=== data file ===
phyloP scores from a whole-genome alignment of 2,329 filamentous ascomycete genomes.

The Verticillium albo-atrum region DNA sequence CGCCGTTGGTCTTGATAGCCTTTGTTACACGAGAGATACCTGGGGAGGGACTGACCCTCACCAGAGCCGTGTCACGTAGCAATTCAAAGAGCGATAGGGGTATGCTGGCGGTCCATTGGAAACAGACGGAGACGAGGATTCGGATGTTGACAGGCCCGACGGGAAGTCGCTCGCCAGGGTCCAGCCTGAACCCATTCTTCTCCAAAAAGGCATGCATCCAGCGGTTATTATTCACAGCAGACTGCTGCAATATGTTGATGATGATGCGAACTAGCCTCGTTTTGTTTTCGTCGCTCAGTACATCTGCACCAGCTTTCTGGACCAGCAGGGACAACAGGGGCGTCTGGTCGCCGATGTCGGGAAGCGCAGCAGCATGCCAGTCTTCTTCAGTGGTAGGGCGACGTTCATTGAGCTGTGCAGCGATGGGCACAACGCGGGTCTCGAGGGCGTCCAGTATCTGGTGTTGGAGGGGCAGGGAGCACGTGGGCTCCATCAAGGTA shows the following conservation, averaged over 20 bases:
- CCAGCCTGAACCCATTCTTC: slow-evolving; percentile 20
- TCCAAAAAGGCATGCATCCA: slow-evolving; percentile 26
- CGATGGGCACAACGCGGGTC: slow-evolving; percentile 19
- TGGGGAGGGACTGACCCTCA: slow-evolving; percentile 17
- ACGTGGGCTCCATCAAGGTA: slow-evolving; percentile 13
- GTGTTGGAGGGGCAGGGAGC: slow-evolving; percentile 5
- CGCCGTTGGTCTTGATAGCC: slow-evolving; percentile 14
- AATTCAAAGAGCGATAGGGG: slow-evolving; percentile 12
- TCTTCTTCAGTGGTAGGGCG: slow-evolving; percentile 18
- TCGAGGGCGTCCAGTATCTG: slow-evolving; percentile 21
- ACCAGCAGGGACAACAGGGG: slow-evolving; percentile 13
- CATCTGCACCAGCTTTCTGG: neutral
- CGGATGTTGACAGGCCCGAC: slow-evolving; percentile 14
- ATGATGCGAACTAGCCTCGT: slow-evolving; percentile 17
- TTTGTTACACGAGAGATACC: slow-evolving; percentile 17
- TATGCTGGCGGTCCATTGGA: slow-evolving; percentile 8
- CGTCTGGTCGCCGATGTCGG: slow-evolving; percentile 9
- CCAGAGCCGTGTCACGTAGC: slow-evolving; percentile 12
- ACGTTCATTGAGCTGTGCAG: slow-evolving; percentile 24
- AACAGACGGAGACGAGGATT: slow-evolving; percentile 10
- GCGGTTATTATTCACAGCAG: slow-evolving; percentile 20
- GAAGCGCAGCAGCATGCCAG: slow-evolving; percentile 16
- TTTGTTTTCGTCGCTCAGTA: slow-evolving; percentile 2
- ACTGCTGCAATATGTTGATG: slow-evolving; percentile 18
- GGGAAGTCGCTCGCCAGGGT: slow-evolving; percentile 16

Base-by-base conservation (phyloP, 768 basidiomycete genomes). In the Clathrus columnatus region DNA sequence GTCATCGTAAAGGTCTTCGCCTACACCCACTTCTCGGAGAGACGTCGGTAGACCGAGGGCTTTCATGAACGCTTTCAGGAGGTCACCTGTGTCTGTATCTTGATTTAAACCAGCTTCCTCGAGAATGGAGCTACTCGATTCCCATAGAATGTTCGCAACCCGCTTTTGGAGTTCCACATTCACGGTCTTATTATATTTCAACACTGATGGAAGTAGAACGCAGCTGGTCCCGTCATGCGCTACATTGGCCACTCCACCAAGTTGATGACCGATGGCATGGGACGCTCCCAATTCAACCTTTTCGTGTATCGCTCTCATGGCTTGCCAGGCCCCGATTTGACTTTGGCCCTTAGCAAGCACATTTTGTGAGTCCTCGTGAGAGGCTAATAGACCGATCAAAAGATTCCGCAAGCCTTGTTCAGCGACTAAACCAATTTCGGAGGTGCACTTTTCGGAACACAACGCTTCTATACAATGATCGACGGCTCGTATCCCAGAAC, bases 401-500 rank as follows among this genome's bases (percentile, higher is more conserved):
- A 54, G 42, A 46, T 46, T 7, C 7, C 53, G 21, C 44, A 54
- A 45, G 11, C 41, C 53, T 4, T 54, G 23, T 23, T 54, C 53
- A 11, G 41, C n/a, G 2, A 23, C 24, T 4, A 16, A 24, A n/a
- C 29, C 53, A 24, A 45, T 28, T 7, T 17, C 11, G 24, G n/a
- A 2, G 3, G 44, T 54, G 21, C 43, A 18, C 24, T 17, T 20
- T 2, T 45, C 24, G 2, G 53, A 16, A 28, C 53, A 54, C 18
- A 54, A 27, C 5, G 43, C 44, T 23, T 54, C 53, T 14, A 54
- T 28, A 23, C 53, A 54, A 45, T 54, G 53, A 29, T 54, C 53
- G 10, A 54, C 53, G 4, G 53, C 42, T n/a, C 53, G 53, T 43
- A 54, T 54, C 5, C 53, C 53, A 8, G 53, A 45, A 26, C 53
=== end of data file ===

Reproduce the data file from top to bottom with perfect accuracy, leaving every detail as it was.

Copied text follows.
phyloP scores from a whole-genome alignment of 2,329 filamentous ascomycete genomes.

The Verticillium albo-atrum region DNA sequence CGCCGTTGGTCTTGATAGCCTTTGTTACACGAGAGATACCTGGGGAGGGACTGACCCTCACCAGAGCCGTGTCACGTAGCAATTCAAAGAGCGATAGGGGTATGCTGGCGGTCCATTGGAAACAGACGGAGACGAGGATTCGGATGTTGACAGGCCCGACGGGAAGTCGCTCGCCAGGGTCCAGCCTGAACCCATTCTTCTCCAAAAAGGCATGCATCCAGCGGTTATTATTCACAGCAGACTGCTGCAATATGTTGATGATGATGCGAACTAGCCTCGTTTTGTTTTCGTCGCTCAGTACATCTGCACCAGCTTTCTGGACCAGCAGGGACAACAGGGGCGTCTGGTCGCCGATGTCGGGAAGCGCAGCAGCATGCCAGTCTTCTTCAGTGGTAGGGCGACGTTCATTGAGCTGTGCAGCGATGGGCACAACGCGGGTCTCGAGGGCGTCCAGTATCTGGTGTTGGAGGGGCAGGGAGCACGTGGGCTCCATCAAGGTA shows the following conservation, averaged over 20 bases:
- CCAGCCTGAACCCATTCTTC: slow-evolving; percentile 20
- TCCAAAAAGGCATGCATCCA: slow-evolving; percentile 26
- CGATGGGCACAACGCGGGTC: slow-evolving; percentile 19
- TGGGGAGGGACTGACCCTCA: slow-evolving; percentile 17
- ACGTGGGCTCCATCAAGGTA: slow-evolving; percentile 13
- GTGTTGGAGGGGCAGGGAGC: slow-evolving; percentile 5
- CGCCGTTGGTCTTGATAGCC: slow-evolving; percentile 14
- AATTCAAAGAGCGATAGGGG: slow-evolving; percentile 12
- TCTTCTTCAGTGGTAGGGCG: slow-evolving; percentile 18
- TCGAGGGCGTCCAGTATCTG: slow-evolving; percentile 21
- ACCAGCAGGGACAACAGGGG: slow-evolving; percentile 13
- CATCTGCACCAGCTTTCTGG: neutral
- CGGATGTTGACAGGCCCGAC: slow-evolving; percentile 14
- ATGATGCGAACTAGCCTCGT: slow-evolving; percentile 17
- TTTGTTACACGAGAGATACC: slow-evolving; percentile 17
- TATGCTGGCGGTCCATTGGA: slow-evolving; percentile 8
- CGTCTGGTCGCCGATGTCGG: slow-evolving; percentile 9
- CCAGAGCCGTGTCACGTAGC: slow-evolving; percentile 12
- ACGTTCATTGAGCTGTGCAG: slow-evolving; percentile 24
- AACAGACGGAGACGAGGATT: slow-evolving; percentile 10
- GCGGTTATTATTCACAGCAG: slow-evolving; percentile 20
- GAAGCGCAGCAGCATGCCAG: slow-evolving; percentile 16
- TTTGTTTTCGTCGCTCAGTA: slow-evolving; percentile 2
- ACTGCTGCAATATGTTGATG: slow-evolving; percentile 18
- GGGAAGTCGCTCGCCAGGGT: slow-evolving; percentile 16

Base-by-base conservation (phyloP, 768 basidiomycete genomes). In the Clathrus columnatus region DNA sequence GTCATCGTAAAGGTCTTCGCCTACACCCACTTCTCGGAGAGACGTCGGTAGACCGAGGGCTTTCATGAACGCTTTCAGGAGGTCACCTGTGTCTGTATCTTGATTTAAACCAGCTTCCTCGAGAATGGAGCTACTCGATTCCCATAGAATGTTCGCAACCCGCTTTTGGAGTTCCACATTCACGGTCTTATTATATTTCAACACTGATGGAAGTAGAACGCAGCTGGTCCCGTCATGCGCTACATTGGCCACTCCACCAAGTTGATGACCGATGGCATGGGACGCTCCCAATTCAACCTTTTCGTGTATCGCTCTCATGGCTTGCCAGGCCCCGATTTGACTTTGGCCCTTAGCAAGCACATTTTGTGAGTCCTCGTGAGAGGCTAATAGACCGATCAAAAGATTCCGCAAGCCTTGTTCAGCGACTAAACCAATTTCGGAGGTGCACTTTTCGGAACACAACGCTTCTATACAATGATCGACGGCTCGTATCCCAGAAC, bases 401-500 rank as follows among this genome's bases (percentile, higher is more conserved):
- A 54, G 42, A 46, T 46, T 7, C 7, C 53, G 21, C 44, A 54
- A 45, G 11, C 41, C 53, T 4, T 54, G 23, T 23, T 54, C 53
- A 11, G 41, C n/a, G 2, A 23, C 24, T 4, A 16, A 24, A n/a
- C 29, C 53, A 24, A 45, T 28, T 7, T 17, C 11, G 24, G n/a
- A 2, G 3, G 44, T 54, G 21, C 43, A 18, C 24, T 17, T 20
- T 2, T 45, C 24, G 2, G 53, A 16, A 28, C 53, A 54, C 18
- A 54, A 27, C 5, G 43, C 44, T 23, T 54, C 53, T 14, A 54
- T 28, A 23, C 53, A 54, A 45, T 54, G 53, A 29, T 54, C 53
- G 10, A 54, C 53, G 4, G 53, C 42, T n/a, C 53, G 53, T 43
- A 54, T 54, C 5, C 53, C 53, A 8, G 53, A 45, A 26, C 53